From Humble Beginnings

Last week my University Atheist Society was lucky enough to host Professor A.C. Grayling at a free speech event. It was a significant milestone, not only for our student society but for others around the country. Why? Because just a year before we were told that we could not even put up posters merely questioning the existence of god, let alone debate anything. 

My schooling up to university had been catholic; so there I was, a keen first year student, eagerly rushing to the Fresher's fair, ready to join societies. I walked along, hearing in my ear "Jesus loves you." ..."Will you find God?" Amongst the freebies I managed to accumulate quite the collection of religious pamphlets and counted AT LEAST three different religious stalls.

I stopped. "Where's the Atheist society?"

After doing my research I discovered that there wasn't one, not even a philosophy society. Now this may seem unimportant to some people, but coming from a strictly religious environment, I was keen to experience secular education in all its glory. It got me wondering about other universities and whether or not they had Atheist societies. From scouring the major universities in London alone, it became clear that only eight out of the twenty-two have an Atheist/Humanist/Secular society, but surprise surprise they all have more than one religious group. The sad pattern is also that the higher ranking institutions have AHS societies and the lower ones do not.  If you are an Atheist student reading this, wherever you are, I urge you to start up a society of your own and give us non-believers a stronger presence on campuses. Clearly one is lacking.

The crux of the argument is this: Students come from all ranges of backgrounds, races and religions to study in one collective establishment. People raised religiously will be coming into contact with those raised secularly or in a faith different to their own. So why are Universities, which should promote free-thought and cosmopolitanism, still leaning towards religious privilege? This isn't the USA. Atheists aren't as minoritized, but the problem is that Universities in this country are simply places where secularism cannot flourish. It is because institutions are allowed to provide a prayer room for Muslims but not a chapel, synagogue or temple. I suppose Atheists do have the bar. I have always argued either have a room for each or none at all, move it away from the learning environment.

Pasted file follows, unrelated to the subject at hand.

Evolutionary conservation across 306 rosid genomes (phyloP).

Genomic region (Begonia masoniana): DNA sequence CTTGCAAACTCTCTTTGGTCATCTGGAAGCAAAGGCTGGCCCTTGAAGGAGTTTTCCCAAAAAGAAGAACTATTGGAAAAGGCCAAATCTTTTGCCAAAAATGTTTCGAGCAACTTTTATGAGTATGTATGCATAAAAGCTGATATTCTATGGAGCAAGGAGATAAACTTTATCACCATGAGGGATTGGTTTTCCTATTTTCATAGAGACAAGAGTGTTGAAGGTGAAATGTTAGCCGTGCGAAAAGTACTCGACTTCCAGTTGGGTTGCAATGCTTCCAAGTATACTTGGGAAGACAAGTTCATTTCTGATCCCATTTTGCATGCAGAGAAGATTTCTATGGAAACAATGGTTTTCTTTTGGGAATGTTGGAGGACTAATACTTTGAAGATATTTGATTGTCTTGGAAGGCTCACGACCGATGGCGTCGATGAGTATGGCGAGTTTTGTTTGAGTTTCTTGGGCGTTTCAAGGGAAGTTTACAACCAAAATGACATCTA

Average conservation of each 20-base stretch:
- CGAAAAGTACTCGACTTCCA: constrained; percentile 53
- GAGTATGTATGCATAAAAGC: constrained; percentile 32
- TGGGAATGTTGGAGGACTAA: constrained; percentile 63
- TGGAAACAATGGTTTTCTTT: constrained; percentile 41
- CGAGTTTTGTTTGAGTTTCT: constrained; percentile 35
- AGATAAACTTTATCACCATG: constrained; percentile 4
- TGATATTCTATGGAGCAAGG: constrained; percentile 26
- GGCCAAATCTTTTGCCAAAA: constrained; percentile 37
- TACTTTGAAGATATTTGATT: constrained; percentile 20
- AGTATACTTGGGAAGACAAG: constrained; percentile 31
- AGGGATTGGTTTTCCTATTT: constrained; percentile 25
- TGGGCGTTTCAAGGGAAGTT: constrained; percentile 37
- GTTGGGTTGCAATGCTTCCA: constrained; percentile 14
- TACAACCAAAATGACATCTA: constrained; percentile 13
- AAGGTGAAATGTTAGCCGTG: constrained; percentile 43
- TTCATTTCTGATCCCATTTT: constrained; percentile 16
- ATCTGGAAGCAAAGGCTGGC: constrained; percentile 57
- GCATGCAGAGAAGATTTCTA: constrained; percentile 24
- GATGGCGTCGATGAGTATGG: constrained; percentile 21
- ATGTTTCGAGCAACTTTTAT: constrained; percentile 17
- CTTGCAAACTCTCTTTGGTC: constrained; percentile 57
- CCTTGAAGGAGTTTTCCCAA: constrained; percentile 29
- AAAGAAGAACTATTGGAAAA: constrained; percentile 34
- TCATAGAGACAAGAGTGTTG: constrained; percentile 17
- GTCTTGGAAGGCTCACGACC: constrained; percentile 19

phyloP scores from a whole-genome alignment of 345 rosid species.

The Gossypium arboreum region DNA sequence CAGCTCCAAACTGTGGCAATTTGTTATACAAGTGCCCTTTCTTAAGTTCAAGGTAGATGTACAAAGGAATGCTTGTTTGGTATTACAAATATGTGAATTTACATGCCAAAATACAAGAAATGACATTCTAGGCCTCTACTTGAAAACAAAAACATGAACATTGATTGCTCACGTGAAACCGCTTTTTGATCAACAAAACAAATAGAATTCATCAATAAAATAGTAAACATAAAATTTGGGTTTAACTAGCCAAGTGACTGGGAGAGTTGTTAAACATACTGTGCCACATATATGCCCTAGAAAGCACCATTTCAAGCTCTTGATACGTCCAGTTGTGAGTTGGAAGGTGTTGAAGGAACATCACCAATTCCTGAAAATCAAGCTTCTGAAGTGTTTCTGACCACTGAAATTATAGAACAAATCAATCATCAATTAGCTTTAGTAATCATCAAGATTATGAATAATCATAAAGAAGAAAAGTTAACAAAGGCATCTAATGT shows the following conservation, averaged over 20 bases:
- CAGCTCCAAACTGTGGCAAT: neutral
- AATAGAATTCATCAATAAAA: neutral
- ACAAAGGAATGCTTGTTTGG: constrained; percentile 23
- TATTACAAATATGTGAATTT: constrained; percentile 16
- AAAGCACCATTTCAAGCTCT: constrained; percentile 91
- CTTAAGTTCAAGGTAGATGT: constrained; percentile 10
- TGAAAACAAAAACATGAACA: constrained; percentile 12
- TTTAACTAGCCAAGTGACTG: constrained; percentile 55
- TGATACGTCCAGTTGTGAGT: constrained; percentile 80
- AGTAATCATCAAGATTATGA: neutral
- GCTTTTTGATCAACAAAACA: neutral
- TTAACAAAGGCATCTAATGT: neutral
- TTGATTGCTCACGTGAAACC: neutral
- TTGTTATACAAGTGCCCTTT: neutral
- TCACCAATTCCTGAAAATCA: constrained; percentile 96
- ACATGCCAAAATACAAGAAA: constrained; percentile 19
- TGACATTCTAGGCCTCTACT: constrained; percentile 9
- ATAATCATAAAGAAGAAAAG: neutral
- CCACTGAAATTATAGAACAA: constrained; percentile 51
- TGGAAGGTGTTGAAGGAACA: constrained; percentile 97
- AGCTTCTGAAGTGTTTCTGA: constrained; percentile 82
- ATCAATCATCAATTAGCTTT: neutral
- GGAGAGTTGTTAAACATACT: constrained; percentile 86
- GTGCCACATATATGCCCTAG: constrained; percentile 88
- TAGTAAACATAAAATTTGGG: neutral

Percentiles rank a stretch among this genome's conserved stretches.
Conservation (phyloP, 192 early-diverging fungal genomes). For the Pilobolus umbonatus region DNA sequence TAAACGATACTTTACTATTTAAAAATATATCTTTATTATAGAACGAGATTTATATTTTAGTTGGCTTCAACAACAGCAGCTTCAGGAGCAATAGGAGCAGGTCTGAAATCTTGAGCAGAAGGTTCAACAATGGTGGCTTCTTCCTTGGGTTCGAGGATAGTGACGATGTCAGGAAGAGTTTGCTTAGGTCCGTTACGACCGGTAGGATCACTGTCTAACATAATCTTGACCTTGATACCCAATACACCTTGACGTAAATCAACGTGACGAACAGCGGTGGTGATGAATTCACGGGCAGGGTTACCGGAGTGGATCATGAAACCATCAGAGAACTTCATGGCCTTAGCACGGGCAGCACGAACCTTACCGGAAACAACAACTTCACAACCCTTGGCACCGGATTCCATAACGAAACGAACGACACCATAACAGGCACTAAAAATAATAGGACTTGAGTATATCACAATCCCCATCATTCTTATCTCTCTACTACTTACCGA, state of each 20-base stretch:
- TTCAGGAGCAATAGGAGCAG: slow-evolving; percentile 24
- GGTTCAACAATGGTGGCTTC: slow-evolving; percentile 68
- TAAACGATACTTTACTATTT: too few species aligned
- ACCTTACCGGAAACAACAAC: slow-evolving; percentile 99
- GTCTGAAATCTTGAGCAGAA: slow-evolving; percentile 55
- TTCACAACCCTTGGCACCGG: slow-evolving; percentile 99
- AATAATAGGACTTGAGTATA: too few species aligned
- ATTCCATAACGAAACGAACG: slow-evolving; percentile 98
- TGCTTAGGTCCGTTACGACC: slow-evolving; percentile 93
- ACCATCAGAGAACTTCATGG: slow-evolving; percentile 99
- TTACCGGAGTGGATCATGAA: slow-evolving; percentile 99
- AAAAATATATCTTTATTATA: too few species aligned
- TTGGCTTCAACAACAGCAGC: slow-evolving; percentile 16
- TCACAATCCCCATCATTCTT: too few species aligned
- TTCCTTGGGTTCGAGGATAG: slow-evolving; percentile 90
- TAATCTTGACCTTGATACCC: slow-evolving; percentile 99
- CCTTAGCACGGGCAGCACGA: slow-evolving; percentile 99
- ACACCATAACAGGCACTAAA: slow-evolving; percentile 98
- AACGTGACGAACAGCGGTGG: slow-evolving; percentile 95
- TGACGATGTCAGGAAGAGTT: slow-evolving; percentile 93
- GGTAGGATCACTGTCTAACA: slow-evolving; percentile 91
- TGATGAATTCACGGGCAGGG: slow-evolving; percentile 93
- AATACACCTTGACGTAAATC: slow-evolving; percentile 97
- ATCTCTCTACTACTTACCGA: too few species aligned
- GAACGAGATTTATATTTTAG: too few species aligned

Campus Extremism

What happens when you start to prioritise one faith? You get extremism. So, imagine a university with a prayer-room for that one faith. Imagine that a society there has promoted and even hosted extremist speakers, who have made homophobic and anti-semitic remarks. Imagine even that one of its own students involved in the September 11th attacks. You don't need to imagine. This is real. It all happened in a single University. This is just one example. Alas, the extremist minority continues to get the majority of union power.

When secular students attempt to have their own voice or platform on campus, we are often met with great resistance from the institutions and students themselves. When our societies want to name pieces of fruit, wear cartoon prophets or put up satirical posters is deemed completely unacceptable. Are these as harmful? Are we inciting pineapple massacres? The extremism and fundamentalism is loud on our campuses. Our downfall is to remain silent. When we speak out, we are told we are such things as offensive, Islamophobic, anti-Christian. But if time and time again we cower to the system a specific religion or minority wants us to adopt, we are not creating a multicultural education establishment.

Our higher education institutions tell us not to express our views and censor us. If - as students, preparing ourselves for the so-called real world, need someone else to decide for us what we will or won't find offensive, how can we ever empathise with other people's views or beliefs?